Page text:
Your world is ours now. Your water, your air, your land – you should have defended them better. When there is so much to take, then we take. When a foe is so weak, we conquer. After a few more battles I will paralyse your military from within. I will use your own warriors to crush you.
I am Tom. Of the Gathering. Your world is ours.
And so are your pronouns.
Let me rephrase. I was of the Gathering and now I am Tom. Not actually Tom, but within Tom, who is now part of us. The Gathering. Except Tom does not know of us and…
This is confusing. Let me rephrase.
I now control Tom. Lieutenant Colonel Tom of the Elite Fighting Furies. Tom is the middle of us. The safe place. What you individuals call mediocre. Under my guidance, he has risen from lowly foot soldier to a position of rank and respect. Tom is a leader. And he is mine. So I am Tom. Of the Gathering. But mostly of Tom and I. Is I. Am I.
Victory is all that matters. My – our – victory is close. You are mine. All mine.
Agent Rodriguez peered through the glass window of the cell door. She preferred not to think of it as a cell but that was the descriptor that fit despite the extravagant furnishings inside. Plush furniture, modern media tech, well-stocked bookcases, and a private bath couldn’t disguise the windowless walls or barred door. Less noticeable, but where the reclining prisoner’s eyes were locked, was the time stream buffering device. It was affixed to the faux chimney column and secured the prisoner in time as well as space.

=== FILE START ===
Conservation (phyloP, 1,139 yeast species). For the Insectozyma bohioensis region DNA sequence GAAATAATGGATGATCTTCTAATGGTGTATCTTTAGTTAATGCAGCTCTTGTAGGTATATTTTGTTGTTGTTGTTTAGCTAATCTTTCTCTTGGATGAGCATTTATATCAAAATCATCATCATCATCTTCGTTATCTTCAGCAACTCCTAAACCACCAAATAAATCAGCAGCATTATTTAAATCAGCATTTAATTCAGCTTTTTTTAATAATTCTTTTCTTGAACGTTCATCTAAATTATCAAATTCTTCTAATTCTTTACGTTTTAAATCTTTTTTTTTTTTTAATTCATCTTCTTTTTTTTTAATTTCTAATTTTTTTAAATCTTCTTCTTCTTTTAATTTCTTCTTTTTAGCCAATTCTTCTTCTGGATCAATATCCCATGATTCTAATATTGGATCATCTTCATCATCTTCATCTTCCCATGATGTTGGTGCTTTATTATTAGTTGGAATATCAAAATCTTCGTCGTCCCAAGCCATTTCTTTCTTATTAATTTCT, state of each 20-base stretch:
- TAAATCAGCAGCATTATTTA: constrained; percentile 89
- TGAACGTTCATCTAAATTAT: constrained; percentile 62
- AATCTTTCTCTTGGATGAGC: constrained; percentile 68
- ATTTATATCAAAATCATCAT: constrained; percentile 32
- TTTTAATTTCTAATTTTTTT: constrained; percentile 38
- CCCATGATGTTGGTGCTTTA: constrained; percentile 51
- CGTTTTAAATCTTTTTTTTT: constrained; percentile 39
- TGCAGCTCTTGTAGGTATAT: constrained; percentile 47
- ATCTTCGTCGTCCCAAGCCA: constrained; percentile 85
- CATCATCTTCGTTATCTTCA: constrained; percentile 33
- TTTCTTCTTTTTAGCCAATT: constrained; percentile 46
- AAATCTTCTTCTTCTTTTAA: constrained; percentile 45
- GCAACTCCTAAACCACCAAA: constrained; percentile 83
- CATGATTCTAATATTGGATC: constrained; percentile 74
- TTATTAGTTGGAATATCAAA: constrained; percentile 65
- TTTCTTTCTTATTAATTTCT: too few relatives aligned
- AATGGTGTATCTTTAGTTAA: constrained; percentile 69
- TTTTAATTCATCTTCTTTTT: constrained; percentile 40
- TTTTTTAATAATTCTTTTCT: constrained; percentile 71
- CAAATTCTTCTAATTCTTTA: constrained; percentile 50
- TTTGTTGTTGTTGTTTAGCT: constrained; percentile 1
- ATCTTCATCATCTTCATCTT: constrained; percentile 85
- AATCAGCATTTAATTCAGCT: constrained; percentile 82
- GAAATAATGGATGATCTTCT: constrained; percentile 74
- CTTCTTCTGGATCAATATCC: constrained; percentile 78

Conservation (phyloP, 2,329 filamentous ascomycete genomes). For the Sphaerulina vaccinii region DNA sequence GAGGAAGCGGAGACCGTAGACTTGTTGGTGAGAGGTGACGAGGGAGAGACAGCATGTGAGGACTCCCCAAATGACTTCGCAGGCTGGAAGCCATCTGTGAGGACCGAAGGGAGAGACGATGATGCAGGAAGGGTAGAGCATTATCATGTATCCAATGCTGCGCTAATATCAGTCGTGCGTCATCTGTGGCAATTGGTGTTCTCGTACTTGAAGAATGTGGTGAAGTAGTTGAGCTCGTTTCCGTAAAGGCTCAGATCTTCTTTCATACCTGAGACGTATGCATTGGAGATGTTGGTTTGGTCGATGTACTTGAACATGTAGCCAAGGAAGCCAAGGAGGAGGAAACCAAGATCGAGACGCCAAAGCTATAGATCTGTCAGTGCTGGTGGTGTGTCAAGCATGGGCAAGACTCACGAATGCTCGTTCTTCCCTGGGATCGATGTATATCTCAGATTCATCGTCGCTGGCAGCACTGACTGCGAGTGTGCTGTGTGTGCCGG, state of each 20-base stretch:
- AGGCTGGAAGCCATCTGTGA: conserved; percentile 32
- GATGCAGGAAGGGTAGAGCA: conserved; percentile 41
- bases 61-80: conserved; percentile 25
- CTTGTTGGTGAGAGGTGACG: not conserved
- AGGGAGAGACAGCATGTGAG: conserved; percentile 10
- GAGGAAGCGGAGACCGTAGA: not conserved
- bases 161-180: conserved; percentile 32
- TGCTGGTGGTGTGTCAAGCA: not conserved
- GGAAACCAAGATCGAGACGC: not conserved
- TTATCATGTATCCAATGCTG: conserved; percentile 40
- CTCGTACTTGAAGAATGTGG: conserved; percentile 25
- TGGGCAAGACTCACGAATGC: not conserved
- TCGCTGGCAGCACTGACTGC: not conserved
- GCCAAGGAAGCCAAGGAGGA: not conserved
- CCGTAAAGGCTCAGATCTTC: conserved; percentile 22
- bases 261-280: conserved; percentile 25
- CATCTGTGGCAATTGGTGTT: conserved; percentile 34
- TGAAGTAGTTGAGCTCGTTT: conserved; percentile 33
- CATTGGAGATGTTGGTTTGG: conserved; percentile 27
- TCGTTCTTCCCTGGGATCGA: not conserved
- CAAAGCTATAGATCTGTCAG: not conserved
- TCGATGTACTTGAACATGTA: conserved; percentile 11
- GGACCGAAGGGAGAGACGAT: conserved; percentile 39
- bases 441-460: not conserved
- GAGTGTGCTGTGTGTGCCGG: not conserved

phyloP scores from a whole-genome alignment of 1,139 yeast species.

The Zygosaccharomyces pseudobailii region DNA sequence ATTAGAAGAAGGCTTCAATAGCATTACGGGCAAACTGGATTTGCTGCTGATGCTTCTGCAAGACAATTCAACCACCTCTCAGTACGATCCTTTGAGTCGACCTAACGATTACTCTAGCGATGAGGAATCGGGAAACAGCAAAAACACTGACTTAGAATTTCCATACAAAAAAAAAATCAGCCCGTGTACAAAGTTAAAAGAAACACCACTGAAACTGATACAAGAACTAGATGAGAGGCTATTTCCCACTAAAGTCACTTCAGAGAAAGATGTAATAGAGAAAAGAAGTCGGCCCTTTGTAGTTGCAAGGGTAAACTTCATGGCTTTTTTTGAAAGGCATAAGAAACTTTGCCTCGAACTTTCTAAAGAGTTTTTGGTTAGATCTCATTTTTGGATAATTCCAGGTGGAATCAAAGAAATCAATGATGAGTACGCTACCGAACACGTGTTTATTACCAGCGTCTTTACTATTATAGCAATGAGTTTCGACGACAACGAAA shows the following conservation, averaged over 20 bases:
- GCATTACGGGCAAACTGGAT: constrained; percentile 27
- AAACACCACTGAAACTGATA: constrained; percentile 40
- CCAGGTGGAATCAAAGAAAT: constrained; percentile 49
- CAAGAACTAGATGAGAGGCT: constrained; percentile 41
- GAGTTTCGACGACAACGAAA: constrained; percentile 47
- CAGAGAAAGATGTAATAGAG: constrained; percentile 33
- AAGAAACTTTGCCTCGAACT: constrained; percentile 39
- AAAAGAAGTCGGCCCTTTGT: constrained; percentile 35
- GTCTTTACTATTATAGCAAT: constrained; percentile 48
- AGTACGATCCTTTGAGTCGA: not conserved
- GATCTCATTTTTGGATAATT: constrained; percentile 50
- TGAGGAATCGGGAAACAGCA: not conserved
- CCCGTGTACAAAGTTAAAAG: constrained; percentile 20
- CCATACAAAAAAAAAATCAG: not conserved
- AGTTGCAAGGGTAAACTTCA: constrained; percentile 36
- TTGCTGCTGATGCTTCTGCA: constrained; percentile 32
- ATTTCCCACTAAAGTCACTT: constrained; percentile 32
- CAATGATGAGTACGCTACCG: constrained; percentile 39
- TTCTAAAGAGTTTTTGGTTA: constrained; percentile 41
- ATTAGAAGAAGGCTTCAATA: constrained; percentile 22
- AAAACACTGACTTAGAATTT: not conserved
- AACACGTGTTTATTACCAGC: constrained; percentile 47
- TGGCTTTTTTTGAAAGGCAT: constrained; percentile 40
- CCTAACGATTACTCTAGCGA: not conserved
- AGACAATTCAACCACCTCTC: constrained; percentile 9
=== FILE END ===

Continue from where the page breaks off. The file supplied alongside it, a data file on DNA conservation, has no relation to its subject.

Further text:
“He’s been completely silent this time?” Rodriguez asked Agent Webb, the guard on today’s rotation. Rodriguez was distinctly aware of Agent Markham behind her, hanging on her every word.
“Other than thanking me for the food, yes. Even while he slept, no mutterings. He appears—” Webb was suddenly silent.
Rodriguez pulled away from the door and turned towards the older agent. “Yes?”
“Peaceful. He appears peaceful.”
Evening darkness thickens its veil over the cloudless sky as the Earth’s heat drives the bats zigzagging higher. Nothing Greg can do about them, except hope they will not cut across his photo. He will have just one chance to snap his dream picture of H-Line’s new hyper-plane on its London to New York flight.